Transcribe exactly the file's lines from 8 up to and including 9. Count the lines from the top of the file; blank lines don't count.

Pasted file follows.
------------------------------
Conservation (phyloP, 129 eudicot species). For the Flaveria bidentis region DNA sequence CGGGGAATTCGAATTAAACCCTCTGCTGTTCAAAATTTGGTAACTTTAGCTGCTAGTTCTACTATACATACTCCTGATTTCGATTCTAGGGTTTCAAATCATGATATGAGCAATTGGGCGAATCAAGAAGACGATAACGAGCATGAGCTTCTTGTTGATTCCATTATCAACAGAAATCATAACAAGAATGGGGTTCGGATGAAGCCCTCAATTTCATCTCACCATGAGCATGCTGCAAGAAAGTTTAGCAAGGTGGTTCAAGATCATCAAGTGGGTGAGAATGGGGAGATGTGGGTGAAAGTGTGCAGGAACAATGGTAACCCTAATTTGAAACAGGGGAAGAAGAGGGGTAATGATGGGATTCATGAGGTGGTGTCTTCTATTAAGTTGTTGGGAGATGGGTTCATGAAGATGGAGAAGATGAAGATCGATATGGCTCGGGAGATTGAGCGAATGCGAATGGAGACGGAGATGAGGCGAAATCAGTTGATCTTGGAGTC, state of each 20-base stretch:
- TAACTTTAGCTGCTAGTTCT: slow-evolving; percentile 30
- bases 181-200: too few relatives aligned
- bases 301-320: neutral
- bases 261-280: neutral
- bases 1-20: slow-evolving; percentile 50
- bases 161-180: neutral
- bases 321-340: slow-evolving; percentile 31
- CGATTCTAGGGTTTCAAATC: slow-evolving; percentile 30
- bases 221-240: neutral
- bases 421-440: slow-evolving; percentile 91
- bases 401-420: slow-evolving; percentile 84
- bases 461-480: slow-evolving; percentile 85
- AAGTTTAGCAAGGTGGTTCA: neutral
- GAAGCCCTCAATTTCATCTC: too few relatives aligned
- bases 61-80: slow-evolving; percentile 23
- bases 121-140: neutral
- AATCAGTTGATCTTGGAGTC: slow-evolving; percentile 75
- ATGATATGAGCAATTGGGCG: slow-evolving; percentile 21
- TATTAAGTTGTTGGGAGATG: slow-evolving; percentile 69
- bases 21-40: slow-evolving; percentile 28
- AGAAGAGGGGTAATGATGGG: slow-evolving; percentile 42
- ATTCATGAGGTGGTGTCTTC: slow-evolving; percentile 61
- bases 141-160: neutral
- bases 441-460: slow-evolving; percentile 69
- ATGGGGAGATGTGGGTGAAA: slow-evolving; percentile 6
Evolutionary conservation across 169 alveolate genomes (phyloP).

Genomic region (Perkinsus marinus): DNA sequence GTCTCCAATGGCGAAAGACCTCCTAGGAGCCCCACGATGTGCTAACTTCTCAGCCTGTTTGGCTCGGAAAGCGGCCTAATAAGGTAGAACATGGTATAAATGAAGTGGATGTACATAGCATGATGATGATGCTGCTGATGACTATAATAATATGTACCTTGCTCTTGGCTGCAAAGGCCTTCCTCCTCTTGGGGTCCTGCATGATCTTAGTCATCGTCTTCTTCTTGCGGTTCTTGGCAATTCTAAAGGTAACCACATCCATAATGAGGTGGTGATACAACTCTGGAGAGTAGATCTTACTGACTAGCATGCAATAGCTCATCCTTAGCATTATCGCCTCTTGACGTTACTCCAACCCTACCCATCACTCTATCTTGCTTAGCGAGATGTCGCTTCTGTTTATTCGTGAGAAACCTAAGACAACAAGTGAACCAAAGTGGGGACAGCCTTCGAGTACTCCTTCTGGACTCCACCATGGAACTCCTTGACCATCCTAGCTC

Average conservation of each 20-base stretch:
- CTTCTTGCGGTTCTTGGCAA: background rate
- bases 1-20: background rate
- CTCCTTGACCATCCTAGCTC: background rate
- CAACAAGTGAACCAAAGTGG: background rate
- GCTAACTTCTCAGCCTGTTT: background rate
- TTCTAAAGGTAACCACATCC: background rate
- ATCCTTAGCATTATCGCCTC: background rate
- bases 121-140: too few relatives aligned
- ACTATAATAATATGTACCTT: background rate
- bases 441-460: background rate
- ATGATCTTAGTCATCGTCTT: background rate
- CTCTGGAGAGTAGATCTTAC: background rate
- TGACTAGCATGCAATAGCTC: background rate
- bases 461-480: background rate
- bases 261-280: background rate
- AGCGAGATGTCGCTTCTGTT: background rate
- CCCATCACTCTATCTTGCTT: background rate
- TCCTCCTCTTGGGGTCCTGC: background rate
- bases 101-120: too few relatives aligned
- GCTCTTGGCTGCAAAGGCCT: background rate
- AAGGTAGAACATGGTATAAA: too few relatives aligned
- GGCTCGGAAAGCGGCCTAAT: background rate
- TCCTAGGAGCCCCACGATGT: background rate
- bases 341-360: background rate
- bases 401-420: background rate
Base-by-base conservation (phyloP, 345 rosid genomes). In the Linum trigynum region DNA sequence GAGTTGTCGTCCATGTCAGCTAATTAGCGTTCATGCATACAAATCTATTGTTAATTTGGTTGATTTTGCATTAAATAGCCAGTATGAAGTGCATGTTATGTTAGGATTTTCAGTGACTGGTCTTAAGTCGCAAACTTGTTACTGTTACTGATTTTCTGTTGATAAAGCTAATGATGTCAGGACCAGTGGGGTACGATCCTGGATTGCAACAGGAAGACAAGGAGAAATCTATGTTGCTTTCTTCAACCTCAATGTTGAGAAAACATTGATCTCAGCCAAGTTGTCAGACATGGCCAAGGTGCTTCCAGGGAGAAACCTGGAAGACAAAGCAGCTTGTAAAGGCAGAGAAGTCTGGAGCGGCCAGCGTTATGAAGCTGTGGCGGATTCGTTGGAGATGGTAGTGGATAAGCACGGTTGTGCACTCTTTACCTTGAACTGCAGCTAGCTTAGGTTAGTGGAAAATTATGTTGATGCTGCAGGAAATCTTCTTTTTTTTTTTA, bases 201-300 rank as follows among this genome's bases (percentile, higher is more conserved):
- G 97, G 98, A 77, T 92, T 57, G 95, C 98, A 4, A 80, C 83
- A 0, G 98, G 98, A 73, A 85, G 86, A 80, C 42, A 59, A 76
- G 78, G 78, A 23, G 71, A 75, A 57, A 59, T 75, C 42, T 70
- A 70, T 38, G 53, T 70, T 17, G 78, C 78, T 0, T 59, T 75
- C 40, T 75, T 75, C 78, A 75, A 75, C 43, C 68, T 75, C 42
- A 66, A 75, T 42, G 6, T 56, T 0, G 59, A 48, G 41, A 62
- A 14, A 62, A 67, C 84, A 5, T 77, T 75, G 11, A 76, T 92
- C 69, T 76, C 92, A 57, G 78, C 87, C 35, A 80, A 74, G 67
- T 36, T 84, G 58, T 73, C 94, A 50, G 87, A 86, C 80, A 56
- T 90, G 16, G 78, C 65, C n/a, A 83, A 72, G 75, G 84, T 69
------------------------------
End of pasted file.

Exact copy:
- bases 321-340: slow-evolving; percentile 31
- CGATTCTAGGGTTTCAAATC: slow-evolving; percentile 30